There is a belief that as we get older we become more right-wing in our political views and opinions. Is this true and if so, why? We’ll be finding out a little bit more about this, but first a question. What was the first UK general election in which 18-year-olds could vote?
B: 1950, or
So, what do you reckon then Sam?
Well, they were all before my time. I’m going to say 1950 – that sounds about right – it was the decade in which teenagers were invented, after all!
OK. Well, I will reveal the answer later in the programme. James Tilley is a professor of politics at the University of Oxford. He appeared recently on BBC Radio 4’s programme Analysis and was asked why, if it is true, do we become more right-wing as we get older. What does he think?
Professor James Tilley
The question that age affects our political views is a tricky one. I think probably the most plausible explanation is that people just generally become a bit more resistant to change as they get older and I think also that they also tend to perhaps, become less idealistic.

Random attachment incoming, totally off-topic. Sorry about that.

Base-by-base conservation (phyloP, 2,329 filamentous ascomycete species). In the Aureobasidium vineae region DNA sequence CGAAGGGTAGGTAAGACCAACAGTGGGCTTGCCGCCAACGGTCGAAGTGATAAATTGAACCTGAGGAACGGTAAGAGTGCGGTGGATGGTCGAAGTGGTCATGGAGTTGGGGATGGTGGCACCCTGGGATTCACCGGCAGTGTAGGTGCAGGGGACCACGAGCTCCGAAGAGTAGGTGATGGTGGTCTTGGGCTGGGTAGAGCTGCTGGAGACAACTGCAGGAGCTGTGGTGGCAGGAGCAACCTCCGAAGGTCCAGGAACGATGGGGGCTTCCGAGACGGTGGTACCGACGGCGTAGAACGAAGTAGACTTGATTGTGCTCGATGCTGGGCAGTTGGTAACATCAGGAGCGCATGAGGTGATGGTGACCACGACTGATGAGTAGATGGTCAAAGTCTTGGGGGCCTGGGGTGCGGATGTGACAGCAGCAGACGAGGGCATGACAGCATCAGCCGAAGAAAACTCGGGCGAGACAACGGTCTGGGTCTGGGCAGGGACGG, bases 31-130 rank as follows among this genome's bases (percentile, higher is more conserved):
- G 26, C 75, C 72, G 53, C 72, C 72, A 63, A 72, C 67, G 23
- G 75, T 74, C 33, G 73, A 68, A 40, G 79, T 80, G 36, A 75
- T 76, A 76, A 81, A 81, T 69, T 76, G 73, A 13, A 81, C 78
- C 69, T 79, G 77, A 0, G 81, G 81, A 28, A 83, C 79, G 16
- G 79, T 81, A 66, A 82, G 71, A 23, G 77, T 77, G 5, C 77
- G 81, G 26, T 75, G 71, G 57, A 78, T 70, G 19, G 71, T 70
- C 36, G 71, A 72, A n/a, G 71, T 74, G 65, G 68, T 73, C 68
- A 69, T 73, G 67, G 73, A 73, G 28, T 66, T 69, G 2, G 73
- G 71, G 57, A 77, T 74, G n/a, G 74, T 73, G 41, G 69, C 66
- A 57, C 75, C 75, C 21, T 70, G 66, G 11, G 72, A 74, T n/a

So, what reasons does he give?
Well, he talks about what he thinks are the most plausible explanations. Plausible is an adjective which means something is believable; it’s reasonable and it makes sense.
And what are the plausible explanations?
Well, he says that generally, as we get older, we like to have more stability in our lives, we don’t like change, in fact we are resistant to change. That means we are against change. When we are younger we might like the idea of revolution, we might be very idealistic. This means, for example, we might think that we can and should change the world to make things better. This would cause big changes in the world which when we are older and more settled in our lives, do not seem like such a good idea.
Let’s listen again.
Professor James Tilley
The question that age affects our political views is a tricky one. I think probably the most plausible explanation is that people just generally become a bit more resistant to changeas they get older and I think also that they also tend to become less idealistic.